Alexandre Patrier [CC BY]

Do I Need a Roof Top Tent?

Overlanding and back country camping have exploded in North America over the last few years. The idea of outfitting a 4×4 vehicle and heading off into the forests, deserts, grasslands; into the places most other people have never seen is gaining a lot of traction.

The question becomes how do you spend days off grid? Do you pull a trailer, or do you want to? How about a ground tent? Throw sleeping bags in the back of the truck? Or do you get a roof top tent?

Roof Top Tents

RTT Mercedes, Virginia State Parks
RTT on Mercedes

The origins of the roof top tent are well-known in the community. Campers in Africa and Australia needed a way to protect themselves from the prolific predators and other dangerous critters roaming through the camp sites. A roof top tent mounts to a rack on top of a vehicle and is accessed by ladder. Most predators will wander past and just give the tent a sniff and a curious glance before moving on.

Here in the USA, we don’t have tigers, lions, rhinos, or a hundred different poisonous snakes, but we still have to watch for bears and cougars, and smaller critters like coyotes, or even a wolf now and then. Except for bears, most of them will avoid human contact. If you’re a regular camper, you know how to keep food hidden away to prevent a visit from a hungry bear. That just leaves smaller animals such as rodents, snakes, maybe scorpions, ants, spiders… mostly harmless but irritating nonetheless.

Ground Tent VS. RTT

The biggest comparison most people are looking at is between a roof top tent and a ground tent. If you’re just starting out, or on a budget, a ground tent is a great way to go. They aren’t very expensive- ranging from less than 50 bucks to a few hundred dollars, depending on size, quality, options, etc. Ground Tent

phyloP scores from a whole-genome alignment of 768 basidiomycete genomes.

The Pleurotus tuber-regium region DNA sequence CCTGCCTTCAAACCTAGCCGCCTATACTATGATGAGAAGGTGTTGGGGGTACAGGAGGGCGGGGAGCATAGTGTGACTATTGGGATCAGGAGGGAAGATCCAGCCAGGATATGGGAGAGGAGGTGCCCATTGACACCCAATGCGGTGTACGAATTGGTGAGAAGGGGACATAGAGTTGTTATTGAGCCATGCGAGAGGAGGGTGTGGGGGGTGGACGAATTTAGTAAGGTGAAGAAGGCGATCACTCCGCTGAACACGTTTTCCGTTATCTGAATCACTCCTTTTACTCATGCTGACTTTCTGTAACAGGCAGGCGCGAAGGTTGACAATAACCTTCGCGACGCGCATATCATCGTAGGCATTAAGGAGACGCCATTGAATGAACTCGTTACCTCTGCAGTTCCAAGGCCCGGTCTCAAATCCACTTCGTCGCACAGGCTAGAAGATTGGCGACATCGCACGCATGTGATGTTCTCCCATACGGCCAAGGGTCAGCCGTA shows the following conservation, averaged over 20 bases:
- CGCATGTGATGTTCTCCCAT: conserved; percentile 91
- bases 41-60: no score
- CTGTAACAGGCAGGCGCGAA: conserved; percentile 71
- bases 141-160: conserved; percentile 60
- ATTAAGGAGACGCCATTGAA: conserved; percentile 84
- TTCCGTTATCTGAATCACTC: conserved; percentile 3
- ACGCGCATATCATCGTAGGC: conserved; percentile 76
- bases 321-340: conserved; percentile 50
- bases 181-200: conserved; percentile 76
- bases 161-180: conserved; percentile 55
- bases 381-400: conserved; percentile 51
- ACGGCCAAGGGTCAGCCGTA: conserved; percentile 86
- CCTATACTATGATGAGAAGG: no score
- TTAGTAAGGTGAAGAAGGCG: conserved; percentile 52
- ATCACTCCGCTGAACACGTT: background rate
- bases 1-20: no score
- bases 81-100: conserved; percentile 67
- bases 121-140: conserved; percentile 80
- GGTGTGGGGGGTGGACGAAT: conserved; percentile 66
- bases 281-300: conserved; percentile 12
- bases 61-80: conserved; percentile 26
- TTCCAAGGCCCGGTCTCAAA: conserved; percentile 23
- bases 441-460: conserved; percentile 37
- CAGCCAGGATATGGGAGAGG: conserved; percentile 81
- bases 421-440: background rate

For $160, you can pick up a decent 3-person tent. Add a sleeping pad ($50) and a bag ($130), and you’re good to go. If you’re solo or going as a couple, there’s enough room to stash your clothes and some gear inside with you.

The problems with a ground tent can be a deal breaker for some. First, you have to find a level spot to stake it down. You need to clear the ground of any rocks, sticks, or fill in any holes that will definitely keep you from a good night’s sleep.

Also, being on the ground puts you in the same place as all the critters. I’ve read stories where people wake up to find snakes curled up under the tent, or people coming back from a hike and finding unwanted friends inside, such as a skunk…

I’ve also read about people setting up in a slight depression, only to wake up with water in their tent when it rained.